Tedious and tired, the monkey and the caveman are the only things worth a damn in this one I’m afraid. Even Stiller (in his main role at least) comes across as particularly irritable here, and until his final scene in the film, the late Robin Williams is just…there. What a waste. It’s kinda crap, and mostly unfunny. The screenplay is by David Guion and Michael Handelman (writers of the mediocre “Dinner for Schmucks”), from a story by them and Mark Friedman (“Home of the Brave”). Read a book instead, kids.

 

Rating: C-

Wednesday, December 9, 2015

Review: Against All Odds


Jeff Bridges plays a footballer named Terry who is getting on in years and plagued by injuries. He’s pissed when he ends up cut from the team, despite being there a long time and always putting in 110%. Now strapped for cash until he can find a spot on another team, he gets a job offer from an old friend, Jake (James Woods). Jake is a nightclub owner and bookie whose girlfriend Jessie (Rachel Ward) stabbed him during one of their many fights and ran off on him, taking $50,000 of Jake’s money with her. She did leave the dog, though, which is nice of her. Jake loves her, though, and needs her back. Terry then goes to visit his team owner (played by Jane Greer) and her business partner (Richard Widmark) to see if she can put him back on the team. When Greer finds out about Jake’s offer, she makes Terry a counter-offer: See, Jessie is Greer’s estranged daughter, and she wants her found too…so she can get her the hell away from the vile Jake. She won’t reinstate Terry, but she is willing to pay him more than Jake is offering. She suggests he look down in Mexico, though Terry’s training coach (Alex Karras) suggests he stay the hell out of it, while he sees if he can get Terry a coaching gig. Terry ignores this advice and heads to Mexico where he indeed comes across the runaway rich girl. Knowing that Terry has been sent either by Jake or her mother, she’s reluctant to have anything to do with him. However, he’s hot, she’s hot, and you know how these things go. They become lovers, enjoying some fun in the sun. And then Karras turns up out of the blue and that’s when things get truly messy. Saul Rubinek plays the sleazy team lawyer, Swoosie Kurtz plays Rubinek’s lonely secretary who has the hots for Terry, Dorian Harewood plays Jake’s lackey, and Bill McKinney appears briefly as an assistant coach.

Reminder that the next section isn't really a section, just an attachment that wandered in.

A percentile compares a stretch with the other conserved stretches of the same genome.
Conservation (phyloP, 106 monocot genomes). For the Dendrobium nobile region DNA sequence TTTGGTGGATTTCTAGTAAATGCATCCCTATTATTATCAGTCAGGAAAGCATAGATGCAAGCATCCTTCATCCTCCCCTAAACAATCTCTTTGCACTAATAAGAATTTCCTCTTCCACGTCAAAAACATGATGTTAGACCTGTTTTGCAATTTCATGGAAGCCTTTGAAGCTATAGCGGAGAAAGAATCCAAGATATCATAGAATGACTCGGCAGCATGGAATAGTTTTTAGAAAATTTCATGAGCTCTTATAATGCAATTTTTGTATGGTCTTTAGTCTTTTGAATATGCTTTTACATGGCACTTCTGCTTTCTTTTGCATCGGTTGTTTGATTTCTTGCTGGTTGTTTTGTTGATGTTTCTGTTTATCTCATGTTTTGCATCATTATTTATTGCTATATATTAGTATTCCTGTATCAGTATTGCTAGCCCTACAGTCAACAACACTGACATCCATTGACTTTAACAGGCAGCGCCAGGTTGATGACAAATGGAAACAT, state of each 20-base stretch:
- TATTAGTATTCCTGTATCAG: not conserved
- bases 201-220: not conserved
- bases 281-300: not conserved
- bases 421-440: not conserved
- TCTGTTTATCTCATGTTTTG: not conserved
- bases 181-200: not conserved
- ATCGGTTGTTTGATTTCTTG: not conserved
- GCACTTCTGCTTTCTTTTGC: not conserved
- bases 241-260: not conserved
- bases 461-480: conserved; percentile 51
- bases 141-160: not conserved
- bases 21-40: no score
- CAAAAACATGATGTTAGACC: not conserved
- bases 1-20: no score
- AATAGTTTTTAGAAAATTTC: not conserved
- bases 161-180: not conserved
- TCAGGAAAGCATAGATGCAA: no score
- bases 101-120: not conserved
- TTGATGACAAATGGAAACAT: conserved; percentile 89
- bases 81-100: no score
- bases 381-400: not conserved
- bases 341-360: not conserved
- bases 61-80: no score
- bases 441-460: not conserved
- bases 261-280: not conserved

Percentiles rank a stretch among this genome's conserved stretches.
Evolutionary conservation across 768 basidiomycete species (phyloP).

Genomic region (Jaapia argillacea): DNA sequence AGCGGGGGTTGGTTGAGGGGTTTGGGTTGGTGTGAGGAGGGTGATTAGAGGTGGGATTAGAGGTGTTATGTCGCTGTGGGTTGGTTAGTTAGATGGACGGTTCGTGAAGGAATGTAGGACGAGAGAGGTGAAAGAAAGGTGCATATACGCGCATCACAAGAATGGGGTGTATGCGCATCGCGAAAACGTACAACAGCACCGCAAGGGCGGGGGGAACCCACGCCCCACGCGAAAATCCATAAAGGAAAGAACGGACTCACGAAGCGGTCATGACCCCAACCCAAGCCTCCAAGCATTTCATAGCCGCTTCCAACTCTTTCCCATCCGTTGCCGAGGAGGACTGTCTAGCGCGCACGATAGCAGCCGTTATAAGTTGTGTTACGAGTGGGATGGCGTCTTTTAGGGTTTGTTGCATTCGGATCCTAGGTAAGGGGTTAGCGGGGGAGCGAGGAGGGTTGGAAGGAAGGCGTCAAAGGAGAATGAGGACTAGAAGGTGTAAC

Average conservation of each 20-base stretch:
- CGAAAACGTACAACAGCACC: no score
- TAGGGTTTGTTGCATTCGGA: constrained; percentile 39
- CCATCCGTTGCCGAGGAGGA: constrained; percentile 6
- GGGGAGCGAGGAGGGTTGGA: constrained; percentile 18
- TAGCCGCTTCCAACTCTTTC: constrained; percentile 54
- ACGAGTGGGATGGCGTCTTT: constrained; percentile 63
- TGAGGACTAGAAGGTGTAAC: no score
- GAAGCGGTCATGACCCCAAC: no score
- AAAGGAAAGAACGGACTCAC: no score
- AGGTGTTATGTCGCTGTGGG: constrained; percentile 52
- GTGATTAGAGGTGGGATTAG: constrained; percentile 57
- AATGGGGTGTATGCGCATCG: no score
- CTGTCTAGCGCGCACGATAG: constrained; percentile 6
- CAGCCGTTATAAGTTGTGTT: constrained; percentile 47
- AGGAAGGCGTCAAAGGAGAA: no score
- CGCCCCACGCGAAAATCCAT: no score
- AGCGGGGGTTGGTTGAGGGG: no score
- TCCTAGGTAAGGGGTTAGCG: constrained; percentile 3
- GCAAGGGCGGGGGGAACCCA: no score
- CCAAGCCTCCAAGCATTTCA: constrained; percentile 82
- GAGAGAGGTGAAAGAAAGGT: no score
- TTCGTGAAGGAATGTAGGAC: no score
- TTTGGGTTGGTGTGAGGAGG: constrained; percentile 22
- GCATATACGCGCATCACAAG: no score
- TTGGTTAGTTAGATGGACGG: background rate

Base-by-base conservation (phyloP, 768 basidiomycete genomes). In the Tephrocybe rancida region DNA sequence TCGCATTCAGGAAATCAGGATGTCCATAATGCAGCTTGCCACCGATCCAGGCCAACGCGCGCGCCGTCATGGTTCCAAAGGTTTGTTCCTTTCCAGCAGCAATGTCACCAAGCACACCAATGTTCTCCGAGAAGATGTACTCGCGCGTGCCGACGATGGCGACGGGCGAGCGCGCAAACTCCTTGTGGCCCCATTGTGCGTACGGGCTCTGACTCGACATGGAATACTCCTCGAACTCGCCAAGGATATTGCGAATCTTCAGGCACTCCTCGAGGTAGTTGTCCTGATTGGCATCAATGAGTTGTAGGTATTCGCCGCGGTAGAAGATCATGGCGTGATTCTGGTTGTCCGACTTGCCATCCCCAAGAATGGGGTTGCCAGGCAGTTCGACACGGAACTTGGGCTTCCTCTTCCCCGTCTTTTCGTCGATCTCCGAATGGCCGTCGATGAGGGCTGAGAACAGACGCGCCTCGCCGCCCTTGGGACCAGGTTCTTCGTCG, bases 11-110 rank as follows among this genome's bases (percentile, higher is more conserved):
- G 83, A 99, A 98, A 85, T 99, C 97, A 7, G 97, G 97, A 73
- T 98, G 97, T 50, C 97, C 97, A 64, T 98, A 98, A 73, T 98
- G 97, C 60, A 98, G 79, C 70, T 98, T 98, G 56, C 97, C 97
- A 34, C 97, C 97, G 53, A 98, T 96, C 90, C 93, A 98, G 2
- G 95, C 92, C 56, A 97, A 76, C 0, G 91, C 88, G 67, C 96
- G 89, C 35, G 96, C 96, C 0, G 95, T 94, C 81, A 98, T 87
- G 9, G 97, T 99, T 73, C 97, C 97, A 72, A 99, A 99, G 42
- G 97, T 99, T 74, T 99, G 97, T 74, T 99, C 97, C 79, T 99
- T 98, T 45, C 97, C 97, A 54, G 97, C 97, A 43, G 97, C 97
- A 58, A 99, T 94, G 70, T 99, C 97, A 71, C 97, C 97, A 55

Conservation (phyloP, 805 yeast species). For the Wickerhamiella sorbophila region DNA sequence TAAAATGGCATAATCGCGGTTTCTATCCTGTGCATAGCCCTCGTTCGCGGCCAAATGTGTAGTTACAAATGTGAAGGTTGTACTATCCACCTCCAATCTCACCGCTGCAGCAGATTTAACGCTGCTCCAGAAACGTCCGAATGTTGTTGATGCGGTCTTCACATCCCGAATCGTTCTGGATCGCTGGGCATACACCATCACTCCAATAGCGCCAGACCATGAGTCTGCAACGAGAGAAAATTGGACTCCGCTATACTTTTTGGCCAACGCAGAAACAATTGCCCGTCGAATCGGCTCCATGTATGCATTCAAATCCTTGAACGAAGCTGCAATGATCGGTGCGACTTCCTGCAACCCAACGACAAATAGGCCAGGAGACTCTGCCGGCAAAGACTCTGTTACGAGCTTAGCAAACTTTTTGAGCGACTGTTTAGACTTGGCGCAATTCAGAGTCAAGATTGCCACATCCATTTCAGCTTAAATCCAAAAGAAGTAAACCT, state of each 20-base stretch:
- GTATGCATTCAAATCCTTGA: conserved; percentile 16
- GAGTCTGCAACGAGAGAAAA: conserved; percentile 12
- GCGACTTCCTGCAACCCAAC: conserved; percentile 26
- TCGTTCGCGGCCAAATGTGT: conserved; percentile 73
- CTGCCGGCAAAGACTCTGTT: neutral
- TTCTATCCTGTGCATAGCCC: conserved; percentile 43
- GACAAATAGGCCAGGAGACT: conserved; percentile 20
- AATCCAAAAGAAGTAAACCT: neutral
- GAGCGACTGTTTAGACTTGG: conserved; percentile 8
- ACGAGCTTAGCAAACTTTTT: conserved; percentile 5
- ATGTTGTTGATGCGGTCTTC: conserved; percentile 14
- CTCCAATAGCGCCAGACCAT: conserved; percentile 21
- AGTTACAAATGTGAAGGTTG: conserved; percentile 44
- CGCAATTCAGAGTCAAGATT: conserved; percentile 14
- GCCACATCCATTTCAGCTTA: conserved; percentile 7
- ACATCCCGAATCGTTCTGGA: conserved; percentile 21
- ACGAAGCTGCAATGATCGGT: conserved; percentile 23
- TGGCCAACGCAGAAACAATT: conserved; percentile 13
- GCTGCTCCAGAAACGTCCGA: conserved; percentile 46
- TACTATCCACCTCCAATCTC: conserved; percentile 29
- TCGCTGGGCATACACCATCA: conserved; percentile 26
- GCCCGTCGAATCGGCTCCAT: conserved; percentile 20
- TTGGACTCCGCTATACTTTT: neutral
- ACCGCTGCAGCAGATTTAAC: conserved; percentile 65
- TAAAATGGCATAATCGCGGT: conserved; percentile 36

This 1984 loose Taylor Hackford (“Proof of Life”, “Ray”) remake of the noir flick “Out of the Past” is one of those frustrating films that inches so very close to being a good film…but never quite gets there. There’s a lot to like here, but small issues add up and prevent it from making the grade. Pacing, for instance is a problem. Building the relationship between Jeff Bridges and Rachel Ward is important and the island locales are lovely, but Hackford and screenwriter Eric Hughes (Hackford’s “White Nights”) spend too much time with them at the beach, at the expense of pace and tension. Ward, by the way, doesn’t even enter the film until about 30 minutes have passed, which doesn’t help. Also, as much as I love the Grammy-winning (and Oscar-nominated) Phil Collins title song, I don’t think it actually suits the story at all, nor does the very 80s pop score by Michel Colombier (“Purple Rain”, “Posse”) and Larry Carlton (a well-known rock guitarist who at one point was in Steely Dan) fit in at all. I’ve heard Hackford originally wanted Dire Straits front-man Mark Knopfler to do the score, and his more blues-rock sensibilities would’ve suited this story much more than the Jan Hammer (“Miami Vice”) knockoff we ultimately get (not to mention that the soundtrack also has numbers by Stevie Nicks, Peter Gabriel, Big Country, and Mike Rutherford. Very, very 80s). Don’t get me wrong, it’s not a bad score at all, it’s just that it’s one that doesn’t really belong here. Combined with the ricockulous and unnecessary sports car chase between Jeff Bridges and James Woods, you have something that ill-fittingly plays like a Tony Scott (“Top Gun”, “Revenge”) flick at times. And don’t even get me started by the on-screen musical performance by some entity known as Kid Creole and the Coconuts. Yeah, I was just listening to their latest jam the other day, lemme tell you. No seriously, who the hell are they? The best elements of the music score incorporate the Collins song, much as I think the song is too epic to fit this particular story. Yes, Jeff Bridges and Rachel Ward are a good match, but their love story didn’t seem epic enough to warrant such an epic love song. But it’s still a great song, so it makes sense that the best moments in the score feature the familiar strains of that song. So those are the small problems I had with the film, that ultimately added up to just enough of a problem to drag the film down from what it could’ve been. Pretty much everything else works just fine.